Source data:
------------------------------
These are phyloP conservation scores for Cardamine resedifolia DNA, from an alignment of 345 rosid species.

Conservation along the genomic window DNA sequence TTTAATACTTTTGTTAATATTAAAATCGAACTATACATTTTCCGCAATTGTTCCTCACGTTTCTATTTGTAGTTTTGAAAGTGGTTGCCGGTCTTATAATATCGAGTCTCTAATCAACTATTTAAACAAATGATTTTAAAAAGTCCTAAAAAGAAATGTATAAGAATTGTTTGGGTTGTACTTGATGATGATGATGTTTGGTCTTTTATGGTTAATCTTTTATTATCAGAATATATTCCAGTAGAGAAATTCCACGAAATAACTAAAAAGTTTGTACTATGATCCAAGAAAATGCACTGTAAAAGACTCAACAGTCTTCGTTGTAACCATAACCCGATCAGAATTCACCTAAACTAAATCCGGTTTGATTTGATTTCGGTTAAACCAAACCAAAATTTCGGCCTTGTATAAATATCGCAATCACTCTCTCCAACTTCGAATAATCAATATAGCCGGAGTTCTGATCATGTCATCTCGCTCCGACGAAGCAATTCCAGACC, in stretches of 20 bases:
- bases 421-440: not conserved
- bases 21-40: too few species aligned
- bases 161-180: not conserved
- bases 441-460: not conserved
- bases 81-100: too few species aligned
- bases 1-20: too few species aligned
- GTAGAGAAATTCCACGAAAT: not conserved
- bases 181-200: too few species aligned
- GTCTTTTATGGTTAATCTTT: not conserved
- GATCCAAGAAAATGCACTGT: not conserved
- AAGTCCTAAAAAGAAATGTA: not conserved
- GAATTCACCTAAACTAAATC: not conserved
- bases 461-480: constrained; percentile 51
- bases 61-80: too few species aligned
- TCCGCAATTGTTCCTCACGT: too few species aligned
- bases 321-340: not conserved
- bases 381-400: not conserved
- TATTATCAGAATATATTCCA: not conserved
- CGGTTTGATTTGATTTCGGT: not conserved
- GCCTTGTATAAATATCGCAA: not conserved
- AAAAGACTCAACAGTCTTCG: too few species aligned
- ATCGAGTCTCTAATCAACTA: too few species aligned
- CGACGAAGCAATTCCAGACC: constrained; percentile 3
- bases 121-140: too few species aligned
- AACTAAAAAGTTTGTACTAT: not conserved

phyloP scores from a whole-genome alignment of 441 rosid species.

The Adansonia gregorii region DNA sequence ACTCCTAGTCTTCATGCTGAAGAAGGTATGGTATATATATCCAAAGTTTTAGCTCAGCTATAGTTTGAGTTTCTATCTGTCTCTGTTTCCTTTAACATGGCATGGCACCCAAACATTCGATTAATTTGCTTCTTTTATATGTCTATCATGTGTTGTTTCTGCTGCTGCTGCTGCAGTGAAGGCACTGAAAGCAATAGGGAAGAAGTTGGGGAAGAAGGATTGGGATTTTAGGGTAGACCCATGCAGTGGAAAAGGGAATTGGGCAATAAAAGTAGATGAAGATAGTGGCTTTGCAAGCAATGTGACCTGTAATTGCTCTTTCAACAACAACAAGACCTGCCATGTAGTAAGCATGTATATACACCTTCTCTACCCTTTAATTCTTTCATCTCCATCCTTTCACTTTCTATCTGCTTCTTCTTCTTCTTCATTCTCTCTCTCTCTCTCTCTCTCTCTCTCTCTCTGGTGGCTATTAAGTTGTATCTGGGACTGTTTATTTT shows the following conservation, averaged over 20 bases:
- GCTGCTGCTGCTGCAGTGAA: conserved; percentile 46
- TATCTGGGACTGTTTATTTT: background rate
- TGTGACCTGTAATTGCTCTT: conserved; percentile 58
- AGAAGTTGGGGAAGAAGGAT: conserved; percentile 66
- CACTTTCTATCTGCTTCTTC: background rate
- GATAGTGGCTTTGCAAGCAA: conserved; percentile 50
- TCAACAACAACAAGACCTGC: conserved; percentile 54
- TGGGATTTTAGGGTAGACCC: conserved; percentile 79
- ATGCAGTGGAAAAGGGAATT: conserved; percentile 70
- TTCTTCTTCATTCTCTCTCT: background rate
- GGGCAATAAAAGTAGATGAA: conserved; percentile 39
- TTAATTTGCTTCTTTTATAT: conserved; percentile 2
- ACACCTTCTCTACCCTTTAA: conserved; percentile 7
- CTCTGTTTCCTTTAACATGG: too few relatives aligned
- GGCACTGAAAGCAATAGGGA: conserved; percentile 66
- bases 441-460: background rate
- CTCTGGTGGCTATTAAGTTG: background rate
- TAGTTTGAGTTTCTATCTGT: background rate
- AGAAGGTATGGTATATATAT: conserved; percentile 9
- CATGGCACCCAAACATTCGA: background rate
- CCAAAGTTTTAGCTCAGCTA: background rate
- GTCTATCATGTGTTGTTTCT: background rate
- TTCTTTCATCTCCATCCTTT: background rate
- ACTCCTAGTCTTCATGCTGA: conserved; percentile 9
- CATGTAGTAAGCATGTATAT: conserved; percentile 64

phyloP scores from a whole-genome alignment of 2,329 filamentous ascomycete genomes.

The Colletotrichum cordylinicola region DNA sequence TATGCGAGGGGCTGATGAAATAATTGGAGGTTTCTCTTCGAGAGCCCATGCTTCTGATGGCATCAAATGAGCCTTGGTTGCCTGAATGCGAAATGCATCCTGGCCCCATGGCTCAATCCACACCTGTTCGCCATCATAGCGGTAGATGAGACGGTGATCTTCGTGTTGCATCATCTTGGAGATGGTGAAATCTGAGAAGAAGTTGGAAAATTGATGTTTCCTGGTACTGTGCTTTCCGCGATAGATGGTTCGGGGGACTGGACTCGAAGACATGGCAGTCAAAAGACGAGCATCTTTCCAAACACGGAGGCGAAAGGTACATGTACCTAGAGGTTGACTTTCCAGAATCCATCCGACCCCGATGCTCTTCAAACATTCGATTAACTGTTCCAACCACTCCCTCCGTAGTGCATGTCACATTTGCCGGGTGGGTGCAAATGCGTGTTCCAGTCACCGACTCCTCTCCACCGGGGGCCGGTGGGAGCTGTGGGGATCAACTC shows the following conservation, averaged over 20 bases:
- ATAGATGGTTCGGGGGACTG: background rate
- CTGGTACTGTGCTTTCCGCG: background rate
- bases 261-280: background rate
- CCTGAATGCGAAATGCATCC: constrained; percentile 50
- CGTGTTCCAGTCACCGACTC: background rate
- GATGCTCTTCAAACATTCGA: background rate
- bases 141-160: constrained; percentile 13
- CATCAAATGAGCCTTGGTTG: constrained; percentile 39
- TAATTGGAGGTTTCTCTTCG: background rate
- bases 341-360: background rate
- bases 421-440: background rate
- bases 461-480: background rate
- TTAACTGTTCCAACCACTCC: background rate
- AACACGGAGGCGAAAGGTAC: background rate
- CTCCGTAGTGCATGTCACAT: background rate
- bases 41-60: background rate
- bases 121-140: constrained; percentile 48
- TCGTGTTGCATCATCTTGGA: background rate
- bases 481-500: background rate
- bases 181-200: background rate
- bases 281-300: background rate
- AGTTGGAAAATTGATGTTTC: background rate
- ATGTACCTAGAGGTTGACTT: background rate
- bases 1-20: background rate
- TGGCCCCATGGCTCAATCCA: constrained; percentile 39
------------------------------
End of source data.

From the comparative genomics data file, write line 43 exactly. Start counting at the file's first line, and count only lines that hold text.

- CTCTGTTTCCTTTAACATGG: too few relatives aligned